Mastitis: Ayurvedic Home Remedies

Mastitis: 5 Ayurvedic Home Remedies

Many women feel ready to give up breastfeeding if they encounter mastitis.

Indeed, it is a terrible illness with some mothers experiencing fever and shakes and incredible pain. But, there are many simple, natural ways you can get rid of mastitis once and for all, and you may not even need to take antibiotics.

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How you got mastitis in the first place

These three causes of mastitis are taken from my Ayurvedic postpartum recipe book, Nourishing Newborn Mothers.

1. Doing too much is a sure way to bring on mastitis. Think back through the week prior to getting mastitis: did you push through aching tiredness to get just one more thing done?

Stop now and rest, rest, rest. Get a cleaner, ask your friends and family to cook and go to bed with your baby.

2. Manda agni, or low digestion, can result in kapha (water and earth) build up in breast milk. This sticky, heavy milk can block the ducts. If your appetite is low, try putting a few drops of breast milk into a glass of water: if it sinks in strands it is high in kapha. In this case you need help rekindling your digestion with lighter foods and more spices.

3. Clothing can also physically obstruct milk ducts.

When you can safely avoid antibiotics

Always see a doctor if you suspect you have mastitis. You will most likely be given a prescription for antibiotics, but you may not need to take them straight away. Breastfeeding expert Dr. Jack Newman says if you have had symptoms for less than 24 hours you can wait before starting medication.

If, over the next 8 to 12 hours, your symptoms are worsening (more pain, more spreading of the redness or enlarging of the painful lump), start the antibiotics. If over the next 24 hours, your symptoms are not worse but not better, start the antibiotics. If over the next 24 hours, your symptoms are lessening, then they will almost always continue to lessen and disappear without your needing to take the antibiotics.

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5 Ayurvedic Remedies for Mastitis

1. Rest, rest and more rest. This could really count for all three ways to get rid of mastitis. If you think back through the week prior to getting mastitis, I’ll bet you did one thing too many. You can probably pin point exactly when you pushed through that aching tiredness to get just one more thing done. Stop now! If you’ve had mastitis once you are likely to get it again if you keep on keeping on. Resting is the single best way to avoid a recurrence of mastitis.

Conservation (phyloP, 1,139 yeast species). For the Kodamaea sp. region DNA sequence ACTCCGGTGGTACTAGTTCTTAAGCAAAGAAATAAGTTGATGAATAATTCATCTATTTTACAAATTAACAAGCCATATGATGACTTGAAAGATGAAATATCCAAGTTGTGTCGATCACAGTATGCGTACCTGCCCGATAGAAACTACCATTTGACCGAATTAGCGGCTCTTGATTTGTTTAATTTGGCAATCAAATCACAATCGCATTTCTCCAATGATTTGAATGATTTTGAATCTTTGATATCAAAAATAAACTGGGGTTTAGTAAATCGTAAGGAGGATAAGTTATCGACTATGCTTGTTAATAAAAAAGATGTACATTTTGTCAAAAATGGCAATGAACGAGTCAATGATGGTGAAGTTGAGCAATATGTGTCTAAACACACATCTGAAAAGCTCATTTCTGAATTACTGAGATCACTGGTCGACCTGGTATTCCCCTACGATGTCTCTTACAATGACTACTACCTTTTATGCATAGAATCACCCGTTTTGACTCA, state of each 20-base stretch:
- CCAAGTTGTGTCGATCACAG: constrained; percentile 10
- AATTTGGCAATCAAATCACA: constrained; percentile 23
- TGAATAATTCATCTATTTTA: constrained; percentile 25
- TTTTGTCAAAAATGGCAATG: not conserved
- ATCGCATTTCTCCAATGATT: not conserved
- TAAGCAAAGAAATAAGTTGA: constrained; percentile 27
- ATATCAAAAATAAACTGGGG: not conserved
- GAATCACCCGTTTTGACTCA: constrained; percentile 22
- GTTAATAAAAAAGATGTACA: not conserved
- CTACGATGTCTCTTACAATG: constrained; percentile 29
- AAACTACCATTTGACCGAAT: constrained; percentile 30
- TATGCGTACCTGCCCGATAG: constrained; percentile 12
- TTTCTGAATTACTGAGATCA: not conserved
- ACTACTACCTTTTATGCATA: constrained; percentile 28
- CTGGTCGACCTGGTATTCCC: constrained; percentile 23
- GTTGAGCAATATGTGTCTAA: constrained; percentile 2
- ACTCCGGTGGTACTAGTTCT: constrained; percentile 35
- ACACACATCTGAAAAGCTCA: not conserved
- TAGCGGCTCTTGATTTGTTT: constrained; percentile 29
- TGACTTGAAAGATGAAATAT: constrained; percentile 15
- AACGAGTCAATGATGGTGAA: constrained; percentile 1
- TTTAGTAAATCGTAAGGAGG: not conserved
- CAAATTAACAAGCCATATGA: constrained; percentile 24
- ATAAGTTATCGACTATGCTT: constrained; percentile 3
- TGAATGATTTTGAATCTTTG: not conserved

2. Massage out the lumps. It hurts, but it’s worth it. Massage your breast towards your nipple with the palm of your hand whilst you feed your baby, or when you are in a hot shower for some pain relief. Your mastitis will clear up much quicker if you can unblock that duct. Using a warm (not hot) water bottle directly on the lump prior to massaging it out and it may be easier and less painful.

3. A fever is your body’s natural way of fighting an infection. With your doctor’s approval, help your body win the battle by having a warm bath, going to bed with a hot water bottle or by wearing extra layers of clothes. You don’t need to bring down your fever unless advised by your doctor.

4. Wear comfortable clothes appropriate for breastfeeding and a well fitted maternity bra.

5. Rekindle your appetite with a warm soupy diet. Choose foods that are light and easy to digest, including mung dahl and basmati rice, or kitchari, and serve them warm and well cooked. Add ghee and spices including ginger, garlic, cumin, cardamom and fennel to rekindle your digestive fire.

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Julia Jones is a postnatal doula leading a worldwide renaissance in the way we care for Newborn Mothers. She has created a new paradigm for postpartum care by merging traditional medicine and culture with cutting edge research on hormones and neurology. Julia is the author of Nourishing Newborn Mothers - Ayurvedic Recipes to Heal your Mind, Body and Soul after Childbirth and creator of a worldwide leading education resource for postpartum professionals: Newborn Mothers Collective (www.newbornmothers.com/training).

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